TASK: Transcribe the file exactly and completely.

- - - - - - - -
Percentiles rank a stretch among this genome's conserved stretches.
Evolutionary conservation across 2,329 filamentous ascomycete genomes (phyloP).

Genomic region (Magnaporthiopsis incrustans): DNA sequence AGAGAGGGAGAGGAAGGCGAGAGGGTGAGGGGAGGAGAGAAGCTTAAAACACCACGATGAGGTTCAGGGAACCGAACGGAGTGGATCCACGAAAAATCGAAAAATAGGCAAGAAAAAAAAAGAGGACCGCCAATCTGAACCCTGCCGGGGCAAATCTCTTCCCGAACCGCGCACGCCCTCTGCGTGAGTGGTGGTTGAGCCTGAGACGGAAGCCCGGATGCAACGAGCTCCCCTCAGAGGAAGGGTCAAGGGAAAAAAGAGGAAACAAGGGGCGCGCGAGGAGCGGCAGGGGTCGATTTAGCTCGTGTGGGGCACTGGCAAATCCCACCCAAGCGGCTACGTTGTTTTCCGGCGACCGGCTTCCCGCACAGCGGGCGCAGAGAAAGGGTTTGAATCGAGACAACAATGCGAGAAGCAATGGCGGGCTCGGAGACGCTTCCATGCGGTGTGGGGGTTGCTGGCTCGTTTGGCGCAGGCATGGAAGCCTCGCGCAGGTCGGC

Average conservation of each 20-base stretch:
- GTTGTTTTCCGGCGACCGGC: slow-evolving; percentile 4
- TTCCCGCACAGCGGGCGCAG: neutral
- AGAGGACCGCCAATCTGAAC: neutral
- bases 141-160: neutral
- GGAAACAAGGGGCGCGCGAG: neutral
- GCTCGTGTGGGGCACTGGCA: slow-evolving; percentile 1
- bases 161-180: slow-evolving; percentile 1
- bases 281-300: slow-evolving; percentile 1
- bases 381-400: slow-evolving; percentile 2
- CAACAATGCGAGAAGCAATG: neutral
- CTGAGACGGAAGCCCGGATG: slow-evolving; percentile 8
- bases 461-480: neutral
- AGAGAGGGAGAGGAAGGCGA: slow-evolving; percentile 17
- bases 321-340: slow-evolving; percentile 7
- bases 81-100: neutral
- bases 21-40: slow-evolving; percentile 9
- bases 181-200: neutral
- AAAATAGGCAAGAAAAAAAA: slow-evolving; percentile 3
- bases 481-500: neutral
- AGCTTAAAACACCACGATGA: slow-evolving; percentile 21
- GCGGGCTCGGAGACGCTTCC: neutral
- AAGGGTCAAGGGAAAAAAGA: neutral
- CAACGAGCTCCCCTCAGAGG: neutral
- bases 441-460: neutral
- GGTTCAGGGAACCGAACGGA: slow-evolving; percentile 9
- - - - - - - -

Percentiles rank a stretch among this genome's conserved stretches.
Evolutionary conservation across 2,329 filamentous ascomycete genomes (phyloP).

Genomic region (Magnaporthiopsis incrustans): DNA sequence AGAGAGGGAGAGGAAGGCGAGAGGGTGAGGGGAGGAGAGAAGCTTAAAACACCACGATGAGGTTCAGGGAACCGAACGGAGTGGATCCACGAAAAATCGAAAAATAGGCAAGAAAAAAAAAGAGGACCGCCAATCTGAACCCTGCCGGGGCAAATCTCTTCCCGAACCGCGCACGCCCTCTGCGTGAGTGGTGGTTGAGCCTGAGACGGAAGCCCGGATGCAACGAGCTCCCCTCAGAGGAAGGGTCAAGGGAAAAAAGAGGAAACAAGGGGCGCGCGAGGAGCGGCAGGGGTCGATTTAGCTCGTGTGGGGCACTGGCAAATCCCACCCAAGCGGCTACGTTGTTTTCCGGCGACCGGCTTCCCGCACAGCGGGCGCAGAGAAAGGGTTTGAATCGAGACAACAATGCGAGAAGCAATGGCGGGCTCGGAGACGCTTCCATGCGGTGTGGGGGTTGCTGGCTCGTTTGGCGCAGGCATGGAAGCCTCGCGCAGGTCGGC

Average conservation of each 20-base stretch:
- GTTGTTTTCCGGCGACCGGC: slow-evolving; percentile 4
- TTCCCGCACAGCGGGCGCAG: neutral
- AGAGGACCGCCAATCTGAAC: neutral
- bases 141-160: neutral
- GGAAACAAGGGGCGCGCGAG: neutral
- GCTCGTGTGGGGCACTGGCA: slow-evolving; percentile 1
- bases 161-180: slow-evolving; percentile 1
- bases 281-300: slow-evolving; percentile 1
- bases 381-400: slow-evolving; percentile 2
- CAACAATGCGAGAAGCAATG: neutral
- CTGAGACGGAAGCCCGGATG: slow-evolving; percentile 8
- bases 461-480: neutral
- AGAGAGGGAGAGGAAGGCGA: slow-evolving; percentile 17
- bases 321-340: slow-evolving; percentile 7
- bases 81-100: neutral
- bases 21-40: slow-evolving; percentile 9
- bases 181-200: neutral
- AAAATAGGCAAGAAAAAAAA: slow-evolving; percentile 3
- bases 481-500: neutral
- AGCTTAAAACACCACGATGA: slow-evolving; percentile 21
- GCGGGCTCGGAGACGCTTCC: neutral
- AAGGGTCAAGGGAAAAAAGA: neutral
- CAACGAGCTCCCCTCAGAGG: neutral
- bases 441-460: neutral
- GGTTCAGGGAACCGAACGGA: slow-evolving; percentile 9